Floods in the Midwest, fires in the west, and coastal storms with names like Ida, Harvey, Florence, and Irma, threaten lives, property, and local economies on a regular basis. 

These disasters make national headlines, but the effects are local. That’s why Cooperative Extension, with its local presence and its history of working with community groups and sharing research-based information, has a role to play in helping the people and communities who face disasters and must deal with their consequences. 

EDEN—the Extension Disaster Education Network—is Extension’s collaborative, multistate effort to improve the delivery of services to those affected by disasters. EDEN’s mission is to reduce the impact of disasters through research-based education. At the EDEN annual meeting, held virtually Sept. 21 – 24 and hosted by North Carolina Cooperative Extension, about 60 Extension professionals came together to discuss disaster education strategies. 

“This was an opportunity for Extension professionals across specialties, geographic regions, and Extension systems to come together and discuss disaster topics,” said Michelle Eley, Ph.D., community and economic development specialist with Extension at N.C. A&T. “Participants had the chance to learn from one another, identify mutual needs, and establish connections that they can use in disaster education programming.”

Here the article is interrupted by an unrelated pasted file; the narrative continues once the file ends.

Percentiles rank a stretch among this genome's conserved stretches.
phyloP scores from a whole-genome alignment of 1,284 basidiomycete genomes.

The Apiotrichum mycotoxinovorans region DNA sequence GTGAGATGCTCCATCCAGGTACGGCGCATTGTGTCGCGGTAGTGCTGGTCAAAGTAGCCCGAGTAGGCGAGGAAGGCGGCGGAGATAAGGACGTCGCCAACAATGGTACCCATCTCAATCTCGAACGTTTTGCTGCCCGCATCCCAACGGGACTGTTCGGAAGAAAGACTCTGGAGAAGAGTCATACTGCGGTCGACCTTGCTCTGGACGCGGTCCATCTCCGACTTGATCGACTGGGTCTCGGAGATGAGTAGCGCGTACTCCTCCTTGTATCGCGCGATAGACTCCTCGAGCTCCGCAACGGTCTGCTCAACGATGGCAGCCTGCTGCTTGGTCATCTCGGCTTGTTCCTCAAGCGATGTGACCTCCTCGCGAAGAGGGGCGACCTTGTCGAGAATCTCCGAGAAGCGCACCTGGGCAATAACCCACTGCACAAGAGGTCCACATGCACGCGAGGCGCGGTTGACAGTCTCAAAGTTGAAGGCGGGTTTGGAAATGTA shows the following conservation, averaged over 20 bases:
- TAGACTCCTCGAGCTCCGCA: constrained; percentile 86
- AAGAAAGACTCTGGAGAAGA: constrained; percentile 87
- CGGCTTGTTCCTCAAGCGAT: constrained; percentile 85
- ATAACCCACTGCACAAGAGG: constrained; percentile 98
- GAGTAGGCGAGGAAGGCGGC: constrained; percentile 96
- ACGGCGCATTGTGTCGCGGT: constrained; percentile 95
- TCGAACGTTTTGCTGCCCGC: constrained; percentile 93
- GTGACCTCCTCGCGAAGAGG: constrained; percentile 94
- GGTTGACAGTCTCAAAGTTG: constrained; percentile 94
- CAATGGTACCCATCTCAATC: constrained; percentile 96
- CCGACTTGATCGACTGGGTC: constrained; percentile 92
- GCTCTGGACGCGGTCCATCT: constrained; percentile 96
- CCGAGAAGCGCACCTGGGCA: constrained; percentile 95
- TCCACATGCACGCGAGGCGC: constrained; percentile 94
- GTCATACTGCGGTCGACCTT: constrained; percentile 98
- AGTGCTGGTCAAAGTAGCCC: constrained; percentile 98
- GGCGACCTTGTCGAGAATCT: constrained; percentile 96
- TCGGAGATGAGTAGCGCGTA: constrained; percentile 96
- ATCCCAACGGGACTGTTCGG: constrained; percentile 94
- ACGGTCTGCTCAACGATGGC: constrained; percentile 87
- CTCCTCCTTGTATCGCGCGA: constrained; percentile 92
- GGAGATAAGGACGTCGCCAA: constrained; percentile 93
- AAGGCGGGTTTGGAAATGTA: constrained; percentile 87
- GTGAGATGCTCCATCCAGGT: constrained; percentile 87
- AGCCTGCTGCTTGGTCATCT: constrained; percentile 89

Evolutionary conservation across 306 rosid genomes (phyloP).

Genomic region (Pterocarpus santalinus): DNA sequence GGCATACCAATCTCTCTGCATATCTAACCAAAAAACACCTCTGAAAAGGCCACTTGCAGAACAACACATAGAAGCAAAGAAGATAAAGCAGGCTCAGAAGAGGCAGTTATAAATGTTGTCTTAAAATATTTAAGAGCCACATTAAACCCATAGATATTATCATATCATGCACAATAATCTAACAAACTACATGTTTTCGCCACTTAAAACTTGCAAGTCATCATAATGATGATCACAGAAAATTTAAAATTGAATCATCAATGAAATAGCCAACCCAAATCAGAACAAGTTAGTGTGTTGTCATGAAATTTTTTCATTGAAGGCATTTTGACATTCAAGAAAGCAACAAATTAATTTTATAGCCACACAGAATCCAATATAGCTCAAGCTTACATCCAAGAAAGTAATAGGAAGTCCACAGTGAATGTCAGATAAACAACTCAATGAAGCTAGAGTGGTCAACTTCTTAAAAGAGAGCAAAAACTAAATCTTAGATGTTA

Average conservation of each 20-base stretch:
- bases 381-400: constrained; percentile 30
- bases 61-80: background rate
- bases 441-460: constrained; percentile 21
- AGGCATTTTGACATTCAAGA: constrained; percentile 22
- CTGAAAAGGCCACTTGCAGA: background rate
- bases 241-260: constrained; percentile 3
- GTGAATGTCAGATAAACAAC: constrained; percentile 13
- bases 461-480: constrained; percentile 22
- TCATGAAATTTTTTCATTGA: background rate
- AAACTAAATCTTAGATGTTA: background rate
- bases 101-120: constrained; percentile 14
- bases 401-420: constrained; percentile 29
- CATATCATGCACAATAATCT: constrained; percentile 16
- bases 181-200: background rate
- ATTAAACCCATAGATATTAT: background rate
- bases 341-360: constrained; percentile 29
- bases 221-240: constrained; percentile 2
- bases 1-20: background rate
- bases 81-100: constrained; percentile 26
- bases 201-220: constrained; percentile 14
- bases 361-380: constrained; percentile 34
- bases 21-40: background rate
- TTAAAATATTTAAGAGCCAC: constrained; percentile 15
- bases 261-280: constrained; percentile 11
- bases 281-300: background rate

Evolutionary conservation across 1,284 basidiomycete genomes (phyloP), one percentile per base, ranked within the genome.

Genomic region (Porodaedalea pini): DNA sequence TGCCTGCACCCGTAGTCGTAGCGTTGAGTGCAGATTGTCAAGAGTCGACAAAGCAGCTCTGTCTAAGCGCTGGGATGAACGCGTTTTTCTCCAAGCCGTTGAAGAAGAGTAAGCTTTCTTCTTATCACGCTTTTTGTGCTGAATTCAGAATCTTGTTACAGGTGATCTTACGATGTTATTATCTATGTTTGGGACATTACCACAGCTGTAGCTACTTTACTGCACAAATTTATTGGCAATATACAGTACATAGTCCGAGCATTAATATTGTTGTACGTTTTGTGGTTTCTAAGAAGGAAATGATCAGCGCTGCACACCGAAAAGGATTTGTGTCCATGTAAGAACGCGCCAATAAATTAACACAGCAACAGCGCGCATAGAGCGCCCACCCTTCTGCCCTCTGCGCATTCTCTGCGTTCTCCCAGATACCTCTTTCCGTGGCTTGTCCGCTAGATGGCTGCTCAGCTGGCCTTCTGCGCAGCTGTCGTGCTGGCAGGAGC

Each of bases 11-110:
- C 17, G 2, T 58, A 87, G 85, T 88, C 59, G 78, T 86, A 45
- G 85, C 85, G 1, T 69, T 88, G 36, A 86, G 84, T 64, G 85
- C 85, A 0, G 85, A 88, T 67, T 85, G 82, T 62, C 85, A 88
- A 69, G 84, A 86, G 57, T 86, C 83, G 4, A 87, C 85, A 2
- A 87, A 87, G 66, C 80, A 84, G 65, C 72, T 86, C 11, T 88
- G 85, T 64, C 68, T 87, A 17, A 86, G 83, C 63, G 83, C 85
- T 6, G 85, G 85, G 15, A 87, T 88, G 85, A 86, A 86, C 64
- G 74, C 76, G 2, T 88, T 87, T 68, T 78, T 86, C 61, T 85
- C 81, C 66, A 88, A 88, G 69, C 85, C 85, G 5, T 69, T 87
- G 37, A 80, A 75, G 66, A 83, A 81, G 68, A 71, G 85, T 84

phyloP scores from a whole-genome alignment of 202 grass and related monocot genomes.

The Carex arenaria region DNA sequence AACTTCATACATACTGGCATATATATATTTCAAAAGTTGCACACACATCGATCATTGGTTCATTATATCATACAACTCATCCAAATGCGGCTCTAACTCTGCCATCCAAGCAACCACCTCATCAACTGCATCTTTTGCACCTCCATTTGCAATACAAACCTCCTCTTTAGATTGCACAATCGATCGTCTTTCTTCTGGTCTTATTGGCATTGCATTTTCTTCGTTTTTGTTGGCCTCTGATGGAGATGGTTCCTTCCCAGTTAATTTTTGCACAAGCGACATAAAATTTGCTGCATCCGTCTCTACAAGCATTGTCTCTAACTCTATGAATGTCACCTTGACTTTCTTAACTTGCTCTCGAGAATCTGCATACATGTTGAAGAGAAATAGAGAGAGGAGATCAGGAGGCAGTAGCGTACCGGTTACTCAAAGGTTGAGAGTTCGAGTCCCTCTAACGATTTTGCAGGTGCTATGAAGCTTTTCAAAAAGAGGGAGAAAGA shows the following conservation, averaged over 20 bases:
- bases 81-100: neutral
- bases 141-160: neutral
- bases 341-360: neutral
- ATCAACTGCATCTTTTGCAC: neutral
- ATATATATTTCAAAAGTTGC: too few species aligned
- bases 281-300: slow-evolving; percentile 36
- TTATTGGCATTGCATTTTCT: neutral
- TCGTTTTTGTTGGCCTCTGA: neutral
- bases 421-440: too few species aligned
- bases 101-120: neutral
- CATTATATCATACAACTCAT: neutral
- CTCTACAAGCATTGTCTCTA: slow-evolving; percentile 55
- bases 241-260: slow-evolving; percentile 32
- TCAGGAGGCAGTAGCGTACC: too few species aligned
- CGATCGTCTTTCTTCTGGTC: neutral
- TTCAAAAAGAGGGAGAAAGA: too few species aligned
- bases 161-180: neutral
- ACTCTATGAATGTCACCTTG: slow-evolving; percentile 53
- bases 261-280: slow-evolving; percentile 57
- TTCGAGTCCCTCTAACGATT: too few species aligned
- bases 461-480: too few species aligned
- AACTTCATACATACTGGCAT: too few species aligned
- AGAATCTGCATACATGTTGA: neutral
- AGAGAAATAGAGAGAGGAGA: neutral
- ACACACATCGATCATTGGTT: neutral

Eley served on the planning committee for the conference and Extension at N.C. A&T helped organize pre-conference tours of areas in Eastern North Carolina that have felt the impacts of devastating floods caused by hurricanes and tropical storms. The tour visited Princeville—the first town in the U.S. founded by freed slaves—and Kinston. These towns were seriously impacted by Hurricanes Fran (1996) Floyd (1999), and Matthew (2016). 

Eley also served on the 1890 EDEN Advisory Group, which included 16 partner institutions and hosted the post-conference session called Religious and Cultural Literacy and Competency in Disasters.

“Disasters usually result in disproportionate impacts on limited resource audiences and other marginalized groups in communities,” she said. “Religious and cultural communities are critical partners in any effort to build disaster capacity and it is important for Extension to engage these groups through established relationships and evidence-based programming.”

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